Battle Ground Public Schools continue to see enrollment growth

posted Sep 14, 2017, 3:48 PM by Joe Vajgrt   [ updated Sep 15, 2017, 8:10 AM ]

Battle Ground Public Schools continue to see enrollment growth

September 14, 2017

Battle Ground Public Schools' 2017-18 enrollment numbers are in, and they confirm what those who have visited our schools in recent years already know: some buildings are pushing the limits of their intended capacity.

Overall, Battle Ground has 13,070 students enrolled, an increase of 164 students compared to a year ago, and 322 more students compared to 2012. The four primary and middle schools in the southern portion of the district have experienced the most dramatic growth, even though Battle Ground's school board revoked boundary exceptions at Glenwood and Laurin beginning last year and at the Pleasant Valley campus this year. Significant construction of new homes and apartments have contributed increased enrollment in the southern portion of the district, and more is expected. Over the past three years:
  • Glenwood Heights Primary has 160 new students, a 25.2 percent increase 
  • Laurin Middle School has 95 new students, a 16.1 percent increase
  • Pleasant Valley Middle has 56 new students, an 11.4 percent increase
Glenwood Heights Primary was built in 1956 to accommodate 484 students. This year, there are 795 students enrolled at the school. Space at Glenwood Heights’ campus neighbor, Laurin Middle School, is similarly stretched thin. Built in 1965 for 600 students, LMS has 684 students enrolled this year. 

In addition to revoking boundary exceptions to help address the growth at Glenwood and Laurin, the district added eight portable classrooms to the campus over the summer. Now, more than 40 percent of Glenwood and Laurin's classrooms are portables. Adding additional portables to the current campus is not possible going forward because the schools' core facilities, including lunchrooms, parking lots, libraries, and playgrounds cannot support additional classrooms.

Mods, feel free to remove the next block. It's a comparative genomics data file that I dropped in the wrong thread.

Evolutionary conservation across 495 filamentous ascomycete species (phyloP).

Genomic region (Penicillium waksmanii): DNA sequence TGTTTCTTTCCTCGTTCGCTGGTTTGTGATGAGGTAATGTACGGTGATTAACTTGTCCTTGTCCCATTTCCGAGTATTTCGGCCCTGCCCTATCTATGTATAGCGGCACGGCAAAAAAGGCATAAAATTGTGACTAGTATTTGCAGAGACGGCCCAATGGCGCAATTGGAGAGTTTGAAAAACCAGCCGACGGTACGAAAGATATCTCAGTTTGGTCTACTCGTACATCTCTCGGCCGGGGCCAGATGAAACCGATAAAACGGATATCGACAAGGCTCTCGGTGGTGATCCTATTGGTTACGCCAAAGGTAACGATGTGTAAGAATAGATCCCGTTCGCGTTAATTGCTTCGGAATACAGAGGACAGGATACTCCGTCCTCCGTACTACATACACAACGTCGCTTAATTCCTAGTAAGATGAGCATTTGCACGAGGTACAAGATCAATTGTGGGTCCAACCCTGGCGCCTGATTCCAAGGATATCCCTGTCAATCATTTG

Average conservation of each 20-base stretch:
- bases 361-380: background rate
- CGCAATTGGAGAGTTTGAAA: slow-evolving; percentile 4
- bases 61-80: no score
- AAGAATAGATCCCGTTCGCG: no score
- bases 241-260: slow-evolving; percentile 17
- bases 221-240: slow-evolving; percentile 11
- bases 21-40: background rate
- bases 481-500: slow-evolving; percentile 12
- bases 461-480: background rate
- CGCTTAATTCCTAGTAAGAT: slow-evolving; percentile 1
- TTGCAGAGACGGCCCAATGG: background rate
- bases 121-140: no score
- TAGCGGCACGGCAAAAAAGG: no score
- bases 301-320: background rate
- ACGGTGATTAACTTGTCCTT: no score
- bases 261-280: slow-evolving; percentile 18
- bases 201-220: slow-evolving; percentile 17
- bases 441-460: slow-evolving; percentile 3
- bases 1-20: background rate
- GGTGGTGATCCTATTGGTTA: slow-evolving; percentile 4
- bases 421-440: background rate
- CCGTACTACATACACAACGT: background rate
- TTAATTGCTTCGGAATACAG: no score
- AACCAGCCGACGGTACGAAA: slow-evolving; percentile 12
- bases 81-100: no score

With this in mind, the district has implemented other changes to maximize available space, including: 
  • Art teachers and other specialists no longer have their own classrooms. Instead, art teachers are using carts to bring supplies to students' home classrooms.
  • Reading and math intervention specialists do their work in students' home classrooms, not a separate space.
  • Glenwood’s fourth graders eat lunch in the adjacent Laurin Middle School cafeteria because of space constraints. 
Some class sizes at these schools are approaching “overload” status, which is a contractually-defined student-to-teacher ratio that when exceeded, requires either hiring additional staff to provide aide time, or teachers must be paid additional salary. 

At the Pleasant Valley campus, where the district installed a 10-plex containing 10 classrooms just one year ago, students had to give up two classrooms this fall that were being used as a cafeteria. Now, students at Pleasant Valley eat lunch in their classrooms. Enrollment also grew at Prairie High School this year, up 59 students over last fall. 

As the entire region continues to experience housing and population growth, the BGPS Board of Directors has other options for managing increasingly limited classroom and facility space, including presenting voters with a bond and redrawing boundary lines.